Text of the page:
Mr Tehan said he would be “trying to get an understanding” in talks with his French counterpart but said it was a problem that the wind-farm project had been “on again, off again, on again, off again”.

There is significant local opposition to the farm’s six wind turbines being located where they are planned, with mayor Gerard Crutel reportedly saying he would support it only if the ­location were moved.

“I’ve met with the mayor previously. The mayor has come out and said that he has concerns previously, so I’ll be trying to get a sense from the mayor as to what is going on, then we’ll take it from there,” Mr Tehan said on Sky News yesterday.

“But I think in the first instance let’s just get all the facts as they currently stand at the ­moment as to what is proposed, whether there is a likelihood of it going on, and then we’ll be able to take it from there.”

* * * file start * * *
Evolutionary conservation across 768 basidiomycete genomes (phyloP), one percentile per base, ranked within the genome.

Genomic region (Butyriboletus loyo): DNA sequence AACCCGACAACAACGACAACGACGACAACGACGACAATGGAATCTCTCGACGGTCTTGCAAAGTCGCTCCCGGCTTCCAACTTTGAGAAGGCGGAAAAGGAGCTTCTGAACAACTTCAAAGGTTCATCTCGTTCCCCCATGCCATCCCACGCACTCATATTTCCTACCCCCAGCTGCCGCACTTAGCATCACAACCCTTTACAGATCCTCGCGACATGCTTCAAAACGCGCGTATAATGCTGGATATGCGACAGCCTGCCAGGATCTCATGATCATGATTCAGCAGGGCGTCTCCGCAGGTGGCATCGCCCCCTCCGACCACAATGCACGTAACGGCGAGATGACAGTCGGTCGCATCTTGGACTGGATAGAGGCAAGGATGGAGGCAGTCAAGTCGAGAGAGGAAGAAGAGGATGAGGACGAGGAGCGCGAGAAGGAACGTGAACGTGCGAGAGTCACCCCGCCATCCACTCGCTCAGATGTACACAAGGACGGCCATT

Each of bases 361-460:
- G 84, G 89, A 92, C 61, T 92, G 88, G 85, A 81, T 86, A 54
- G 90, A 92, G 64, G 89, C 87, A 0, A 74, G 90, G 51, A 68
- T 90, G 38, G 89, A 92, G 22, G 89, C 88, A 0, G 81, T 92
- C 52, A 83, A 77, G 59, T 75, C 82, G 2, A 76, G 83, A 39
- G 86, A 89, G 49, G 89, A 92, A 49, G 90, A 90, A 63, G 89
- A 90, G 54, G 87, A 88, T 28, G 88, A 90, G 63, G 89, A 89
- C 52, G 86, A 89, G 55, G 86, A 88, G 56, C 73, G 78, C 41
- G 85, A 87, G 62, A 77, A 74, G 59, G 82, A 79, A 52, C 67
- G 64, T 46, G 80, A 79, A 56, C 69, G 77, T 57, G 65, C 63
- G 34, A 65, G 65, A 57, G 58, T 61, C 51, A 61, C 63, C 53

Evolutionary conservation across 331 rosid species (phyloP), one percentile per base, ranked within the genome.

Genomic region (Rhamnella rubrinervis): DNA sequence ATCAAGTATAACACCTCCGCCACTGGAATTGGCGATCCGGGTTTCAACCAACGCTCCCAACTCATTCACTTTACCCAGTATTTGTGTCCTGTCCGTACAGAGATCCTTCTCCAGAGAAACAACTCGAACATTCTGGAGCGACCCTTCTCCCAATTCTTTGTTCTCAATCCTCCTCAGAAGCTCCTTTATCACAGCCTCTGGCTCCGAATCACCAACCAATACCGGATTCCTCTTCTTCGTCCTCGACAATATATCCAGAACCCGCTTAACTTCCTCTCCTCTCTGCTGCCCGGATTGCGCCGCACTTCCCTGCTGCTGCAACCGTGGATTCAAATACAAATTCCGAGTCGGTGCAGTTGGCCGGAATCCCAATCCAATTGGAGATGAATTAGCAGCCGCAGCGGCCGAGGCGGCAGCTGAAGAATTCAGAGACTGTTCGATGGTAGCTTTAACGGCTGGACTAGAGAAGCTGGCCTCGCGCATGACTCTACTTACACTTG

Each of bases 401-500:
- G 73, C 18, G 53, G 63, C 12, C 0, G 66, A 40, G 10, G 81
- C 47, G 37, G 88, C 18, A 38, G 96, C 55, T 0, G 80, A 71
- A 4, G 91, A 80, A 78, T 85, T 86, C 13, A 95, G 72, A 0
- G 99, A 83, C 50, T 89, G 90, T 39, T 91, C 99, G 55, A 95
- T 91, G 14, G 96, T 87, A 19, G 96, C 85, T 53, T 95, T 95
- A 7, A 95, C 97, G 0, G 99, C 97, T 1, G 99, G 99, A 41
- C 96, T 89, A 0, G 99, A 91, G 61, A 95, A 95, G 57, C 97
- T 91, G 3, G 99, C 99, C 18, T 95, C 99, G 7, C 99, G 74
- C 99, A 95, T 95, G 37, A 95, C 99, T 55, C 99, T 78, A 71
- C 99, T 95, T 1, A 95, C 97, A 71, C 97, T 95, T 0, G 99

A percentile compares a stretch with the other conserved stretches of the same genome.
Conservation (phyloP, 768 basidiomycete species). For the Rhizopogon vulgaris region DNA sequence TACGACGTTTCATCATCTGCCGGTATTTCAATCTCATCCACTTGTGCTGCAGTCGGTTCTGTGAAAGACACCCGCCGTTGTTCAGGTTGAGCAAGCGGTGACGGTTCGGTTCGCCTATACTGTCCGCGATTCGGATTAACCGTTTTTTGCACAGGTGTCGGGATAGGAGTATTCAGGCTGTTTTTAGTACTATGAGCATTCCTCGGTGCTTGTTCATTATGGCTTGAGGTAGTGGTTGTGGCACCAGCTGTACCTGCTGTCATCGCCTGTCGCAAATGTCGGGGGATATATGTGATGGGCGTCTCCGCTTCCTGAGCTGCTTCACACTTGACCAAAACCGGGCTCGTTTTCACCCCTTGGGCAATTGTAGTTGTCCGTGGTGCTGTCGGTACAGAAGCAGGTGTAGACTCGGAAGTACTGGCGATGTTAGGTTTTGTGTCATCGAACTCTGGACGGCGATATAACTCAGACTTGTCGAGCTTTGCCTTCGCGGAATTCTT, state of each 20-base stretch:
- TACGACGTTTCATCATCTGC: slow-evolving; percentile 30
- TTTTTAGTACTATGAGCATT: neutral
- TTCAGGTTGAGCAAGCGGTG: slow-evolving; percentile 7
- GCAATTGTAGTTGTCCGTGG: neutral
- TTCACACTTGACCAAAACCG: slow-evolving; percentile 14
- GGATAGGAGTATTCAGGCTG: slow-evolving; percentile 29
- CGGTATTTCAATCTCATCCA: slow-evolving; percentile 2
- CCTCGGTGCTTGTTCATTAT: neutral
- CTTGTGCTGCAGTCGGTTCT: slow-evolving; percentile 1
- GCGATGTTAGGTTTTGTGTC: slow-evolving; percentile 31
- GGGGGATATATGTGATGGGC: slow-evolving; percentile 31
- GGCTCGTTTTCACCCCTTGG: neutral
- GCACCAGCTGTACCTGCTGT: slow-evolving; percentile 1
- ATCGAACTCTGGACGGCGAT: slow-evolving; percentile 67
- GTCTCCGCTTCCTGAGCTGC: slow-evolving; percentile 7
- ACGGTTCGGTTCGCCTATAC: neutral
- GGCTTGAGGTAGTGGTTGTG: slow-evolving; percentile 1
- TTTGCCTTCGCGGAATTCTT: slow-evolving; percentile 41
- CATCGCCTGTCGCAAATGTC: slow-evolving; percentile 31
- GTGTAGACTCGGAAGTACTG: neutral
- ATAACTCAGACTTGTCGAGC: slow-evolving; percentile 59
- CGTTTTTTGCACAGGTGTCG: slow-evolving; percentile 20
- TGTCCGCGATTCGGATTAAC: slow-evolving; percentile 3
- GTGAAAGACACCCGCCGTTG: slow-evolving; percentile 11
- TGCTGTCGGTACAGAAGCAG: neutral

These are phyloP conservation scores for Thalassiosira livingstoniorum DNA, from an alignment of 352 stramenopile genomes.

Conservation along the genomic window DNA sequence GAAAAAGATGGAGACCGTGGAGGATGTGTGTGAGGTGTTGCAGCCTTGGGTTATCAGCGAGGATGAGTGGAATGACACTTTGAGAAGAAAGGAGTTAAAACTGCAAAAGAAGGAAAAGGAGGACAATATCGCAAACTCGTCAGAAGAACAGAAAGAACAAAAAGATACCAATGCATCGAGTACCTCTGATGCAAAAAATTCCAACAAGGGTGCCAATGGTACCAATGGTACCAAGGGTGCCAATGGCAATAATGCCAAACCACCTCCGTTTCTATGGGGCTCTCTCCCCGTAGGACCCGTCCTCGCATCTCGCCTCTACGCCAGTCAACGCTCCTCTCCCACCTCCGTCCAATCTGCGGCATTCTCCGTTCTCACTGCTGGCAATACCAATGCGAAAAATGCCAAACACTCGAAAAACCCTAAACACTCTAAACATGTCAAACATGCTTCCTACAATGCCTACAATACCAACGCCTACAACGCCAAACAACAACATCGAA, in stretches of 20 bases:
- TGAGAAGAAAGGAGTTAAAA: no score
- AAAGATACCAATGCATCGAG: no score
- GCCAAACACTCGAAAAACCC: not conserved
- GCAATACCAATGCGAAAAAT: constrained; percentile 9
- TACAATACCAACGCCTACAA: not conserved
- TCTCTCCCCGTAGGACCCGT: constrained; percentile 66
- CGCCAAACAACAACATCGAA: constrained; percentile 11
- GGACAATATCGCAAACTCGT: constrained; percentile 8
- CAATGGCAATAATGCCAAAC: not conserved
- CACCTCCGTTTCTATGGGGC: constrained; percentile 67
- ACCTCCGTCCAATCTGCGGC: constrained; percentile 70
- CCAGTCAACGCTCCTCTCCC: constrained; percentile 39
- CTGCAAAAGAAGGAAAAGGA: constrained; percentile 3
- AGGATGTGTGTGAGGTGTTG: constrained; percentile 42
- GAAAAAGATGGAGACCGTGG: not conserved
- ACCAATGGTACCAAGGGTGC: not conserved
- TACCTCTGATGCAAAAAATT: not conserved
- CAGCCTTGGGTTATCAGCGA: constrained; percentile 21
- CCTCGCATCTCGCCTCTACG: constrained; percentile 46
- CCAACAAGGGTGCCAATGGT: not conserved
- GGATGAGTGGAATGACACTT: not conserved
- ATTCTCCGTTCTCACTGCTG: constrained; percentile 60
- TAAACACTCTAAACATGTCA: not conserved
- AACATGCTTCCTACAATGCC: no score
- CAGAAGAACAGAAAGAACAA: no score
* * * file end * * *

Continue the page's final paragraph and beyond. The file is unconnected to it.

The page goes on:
Mr Starkey said there was still a chance to influence the ­approval process, with a series of town meetings and an online petition gathering material for the relevant French authority to consider.

“Bullecourt is one of the most important place names in AIF history,” he said.

“The two great battles fought here in 1917 were among the most ferocious ever endured by ­Australian troops … and even though they shook the faith of the Australians in their British ­commanders, this was their last attack of the war where the ­objectives were unimportant or the planning so inadequate.”

Engie has been approached for comment.
The Australian

STT notes the heart-felt pleas made to Dan Tehan to intervene on behalf of those Australians who hold dear the memory of what was achieved, and what was lost, in the fields of France a Century ago.

Tehan is one of very few Liberals who has publicly supported the disgrace that is the wind industry in Australia. His pathetic and belated response is no surprise to STT.

Hopefully, despite Tehan’s lack of drive and leadership, common sense and decency will prevail. But don’t count on it. This is, after all, an industry that operates without mercy or shame wherever it plies its subsidy-soaked trade.